An Empirical Analysis of Delayed Monthly Bill Payments as an Early Risk Factor of Increased Suicidal Behavior.Int J Environ Res Public Health. 2019 08 15; 16(16)IJ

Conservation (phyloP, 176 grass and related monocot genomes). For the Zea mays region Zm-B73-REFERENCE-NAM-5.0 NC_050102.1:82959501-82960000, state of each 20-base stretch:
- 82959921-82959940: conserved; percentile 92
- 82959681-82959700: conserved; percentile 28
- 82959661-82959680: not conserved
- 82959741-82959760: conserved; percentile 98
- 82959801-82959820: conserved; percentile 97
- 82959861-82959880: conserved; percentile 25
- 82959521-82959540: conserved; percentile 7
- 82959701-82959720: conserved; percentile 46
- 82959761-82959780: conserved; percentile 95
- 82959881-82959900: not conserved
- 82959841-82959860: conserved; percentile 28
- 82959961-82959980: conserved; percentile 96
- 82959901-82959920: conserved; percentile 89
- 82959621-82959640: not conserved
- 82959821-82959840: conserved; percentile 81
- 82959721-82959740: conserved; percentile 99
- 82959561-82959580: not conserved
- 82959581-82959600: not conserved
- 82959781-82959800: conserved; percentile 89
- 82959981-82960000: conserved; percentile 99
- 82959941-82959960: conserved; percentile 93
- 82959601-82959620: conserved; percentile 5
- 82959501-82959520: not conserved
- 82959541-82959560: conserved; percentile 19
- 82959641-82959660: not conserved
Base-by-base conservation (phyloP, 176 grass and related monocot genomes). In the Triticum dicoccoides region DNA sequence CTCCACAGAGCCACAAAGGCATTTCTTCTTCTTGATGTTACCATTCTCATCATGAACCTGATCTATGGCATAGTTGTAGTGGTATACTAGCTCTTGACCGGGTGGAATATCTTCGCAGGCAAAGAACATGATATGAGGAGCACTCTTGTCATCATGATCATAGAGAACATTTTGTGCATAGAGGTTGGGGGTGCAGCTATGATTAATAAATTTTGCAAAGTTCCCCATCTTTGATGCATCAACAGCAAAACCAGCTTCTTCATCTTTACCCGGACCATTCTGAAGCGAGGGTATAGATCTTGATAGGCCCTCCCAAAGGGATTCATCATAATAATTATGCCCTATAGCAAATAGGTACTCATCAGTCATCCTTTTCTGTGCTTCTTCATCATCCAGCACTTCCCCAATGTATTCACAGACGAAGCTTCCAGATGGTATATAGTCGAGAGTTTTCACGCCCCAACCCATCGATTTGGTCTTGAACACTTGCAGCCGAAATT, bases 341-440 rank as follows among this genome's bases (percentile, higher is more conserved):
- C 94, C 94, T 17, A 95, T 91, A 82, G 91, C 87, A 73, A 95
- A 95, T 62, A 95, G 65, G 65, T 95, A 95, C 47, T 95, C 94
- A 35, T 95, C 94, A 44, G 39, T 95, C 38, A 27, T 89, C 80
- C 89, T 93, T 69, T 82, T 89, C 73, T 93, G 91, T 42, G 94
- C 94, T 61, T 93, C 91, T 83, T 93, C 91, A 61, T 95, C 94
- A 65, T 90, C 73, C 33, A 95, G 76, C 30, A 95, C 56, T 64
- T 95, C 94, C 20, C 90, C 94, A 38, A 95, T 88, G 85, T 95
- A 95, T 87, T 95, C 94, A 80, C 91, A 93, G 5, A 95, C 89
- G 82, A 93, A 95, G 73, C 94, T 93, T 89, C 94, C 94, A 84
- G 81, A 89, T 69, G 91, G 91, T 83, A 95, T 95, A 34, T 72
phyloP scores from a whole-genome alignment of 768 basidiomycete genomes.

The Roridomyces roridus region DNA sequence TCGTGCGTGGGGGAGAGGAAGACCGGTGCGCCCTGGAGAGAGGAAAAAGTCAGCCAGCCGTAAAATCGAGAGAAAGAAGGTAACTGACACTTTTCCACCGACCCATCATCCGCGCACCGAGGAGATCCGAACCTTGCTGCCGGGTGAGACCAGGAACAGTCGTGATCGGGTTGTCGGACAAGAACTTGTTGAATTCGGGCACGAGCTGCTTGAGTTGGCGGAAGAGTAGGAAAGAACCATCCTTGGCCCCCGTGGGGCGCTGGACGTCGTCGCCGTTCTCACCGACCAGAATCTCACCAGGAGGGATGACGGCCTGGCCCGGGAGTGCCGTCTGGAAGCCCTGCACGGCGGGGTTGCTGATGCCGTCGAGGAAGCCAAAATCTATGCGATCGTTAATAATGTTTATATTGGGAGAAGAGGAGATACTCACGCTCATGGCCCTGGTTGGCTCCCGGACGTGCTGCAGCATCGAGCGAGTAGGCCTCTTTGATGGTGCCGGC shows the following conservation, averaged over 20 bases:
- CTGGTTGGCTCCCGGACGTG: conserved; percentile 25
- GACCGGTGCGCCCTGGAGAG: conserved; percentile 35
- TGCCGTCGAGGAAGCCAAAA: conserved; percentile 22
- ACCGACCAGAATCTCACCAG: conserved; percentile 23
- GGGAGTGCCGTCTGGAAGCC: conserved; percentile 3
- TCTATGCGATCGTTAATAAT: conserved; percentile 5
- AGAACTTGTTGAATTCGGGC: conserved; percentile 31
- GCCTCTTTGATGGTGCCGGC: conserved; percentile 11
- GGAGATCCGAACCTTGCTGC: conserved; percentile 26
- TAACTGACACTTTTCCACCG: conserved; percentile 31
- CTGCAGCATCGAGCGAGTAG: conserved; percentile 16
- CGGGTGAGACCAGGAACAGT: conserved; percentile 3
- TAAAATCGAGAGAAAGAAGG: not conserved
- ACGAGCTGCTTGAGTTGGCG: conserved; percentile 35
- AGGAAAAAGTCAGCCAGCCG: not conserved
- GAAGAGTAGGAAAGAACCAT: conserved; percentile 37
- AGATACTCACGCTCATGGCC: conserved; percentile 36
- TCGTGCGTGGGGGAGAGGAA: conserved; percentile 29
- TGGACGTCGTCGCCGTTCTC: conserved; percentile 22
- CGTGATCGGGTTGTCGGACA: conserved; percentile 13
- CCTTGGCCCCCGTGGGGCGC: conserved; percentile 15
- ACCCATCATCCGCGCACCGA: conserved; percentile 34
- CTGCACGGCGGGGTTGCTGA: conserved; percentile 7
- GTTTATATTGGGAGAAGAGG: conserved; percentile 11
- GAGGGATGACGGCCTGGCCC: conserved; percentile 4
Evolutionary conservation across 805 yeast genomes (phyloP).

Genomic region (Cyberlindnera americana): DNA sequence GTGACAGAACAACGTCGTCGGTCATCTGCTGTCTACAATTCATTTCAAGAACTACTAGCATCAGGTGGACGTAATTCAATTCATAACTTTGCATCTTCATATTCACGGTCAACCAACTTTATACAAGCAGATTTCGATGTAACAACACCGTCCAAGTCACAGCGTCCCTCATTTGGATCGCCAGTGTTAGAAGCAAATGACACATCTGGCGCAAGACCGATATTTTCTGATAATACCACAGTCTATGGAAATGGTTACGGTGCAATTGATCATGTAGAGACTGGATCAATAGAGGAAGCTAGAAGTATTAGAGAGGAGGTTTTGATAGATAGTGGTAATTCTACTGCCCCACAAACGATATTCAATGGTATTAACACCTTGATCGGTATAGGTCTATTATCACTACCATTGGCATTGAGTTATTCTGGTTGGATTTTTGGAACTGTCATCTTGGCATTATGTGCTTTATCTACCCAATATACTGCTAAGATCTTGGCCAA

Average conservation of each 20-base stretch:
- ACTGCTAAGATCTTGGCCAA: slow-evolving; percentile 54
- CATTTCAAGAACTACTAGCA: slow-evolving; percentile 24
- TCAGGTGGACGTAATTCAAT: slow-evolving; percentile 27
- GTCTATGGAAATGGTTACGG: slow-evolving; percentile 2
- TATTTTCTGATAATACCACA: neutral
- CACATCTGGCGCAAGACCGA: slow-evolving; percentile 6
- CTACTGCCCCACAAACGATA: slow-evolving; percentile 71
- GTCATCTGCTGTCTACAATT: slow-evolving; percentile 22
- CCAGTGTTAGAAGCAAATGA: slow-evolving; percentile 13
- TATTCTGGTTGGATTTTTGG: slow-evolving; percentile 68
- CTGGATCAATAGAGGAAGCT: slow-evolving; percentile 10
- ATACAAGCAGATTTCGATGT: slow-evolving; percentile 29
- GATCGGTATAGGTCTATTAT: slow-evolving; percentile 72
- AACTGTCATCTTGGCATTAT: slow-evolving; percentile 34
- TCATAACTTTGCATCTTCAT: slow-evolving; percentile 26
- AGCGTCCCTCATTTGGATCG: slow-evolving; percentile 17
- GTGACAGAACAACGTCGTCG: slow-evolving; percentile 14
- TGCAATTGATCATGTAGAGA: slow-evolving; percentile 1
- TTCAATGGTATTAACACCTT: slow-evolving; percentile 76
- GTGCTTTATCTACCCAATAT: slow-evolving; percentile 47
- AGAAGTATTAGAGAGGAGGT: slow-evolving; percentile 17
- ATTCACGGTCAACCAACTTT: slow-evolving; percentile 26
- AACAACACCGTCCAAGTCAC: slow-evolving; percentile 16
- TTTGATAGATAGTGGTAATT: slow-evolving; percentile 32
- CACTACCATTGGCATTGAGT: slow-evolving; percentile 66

This study examines the potential of delayed monthly bill payments as a predictor of suicidal behavior in South Korea with the highest suicide rate among developed countries. Using the Korea Welfare Panel Study, multivariable logistic regressions examined the association between suicide ideation/attempts and the frequency of late payments on utility bills or National Health Insurance premium during last three years. Confounding factors such as past depression and suicide ideation/attempts history were adjusted for. Among 10,988 individuals, 2.7% reported suicide ideation and 0.11% attempted suicide in the past year, while 7.1% reported they paid late once or more during the last three years. Adults with two or more delayed payment had 2.32 times increased odds of suicidal ideation and 10.99 times increased odds of suicide attempts, compared to having no late payments. Adjusting for other socio-economic characteristics rarely changed the relationship between late payments and suicide ideation/attempts (for suicidal ideation, OR = 2.11; for suicide attempts: OR = 7.44), suggesting the independent effect of late payments on suicide behavior. With these findings, it can be suggested that late payment is an important factor, preemptively signaling suicide behavior with serious consequences in health and life.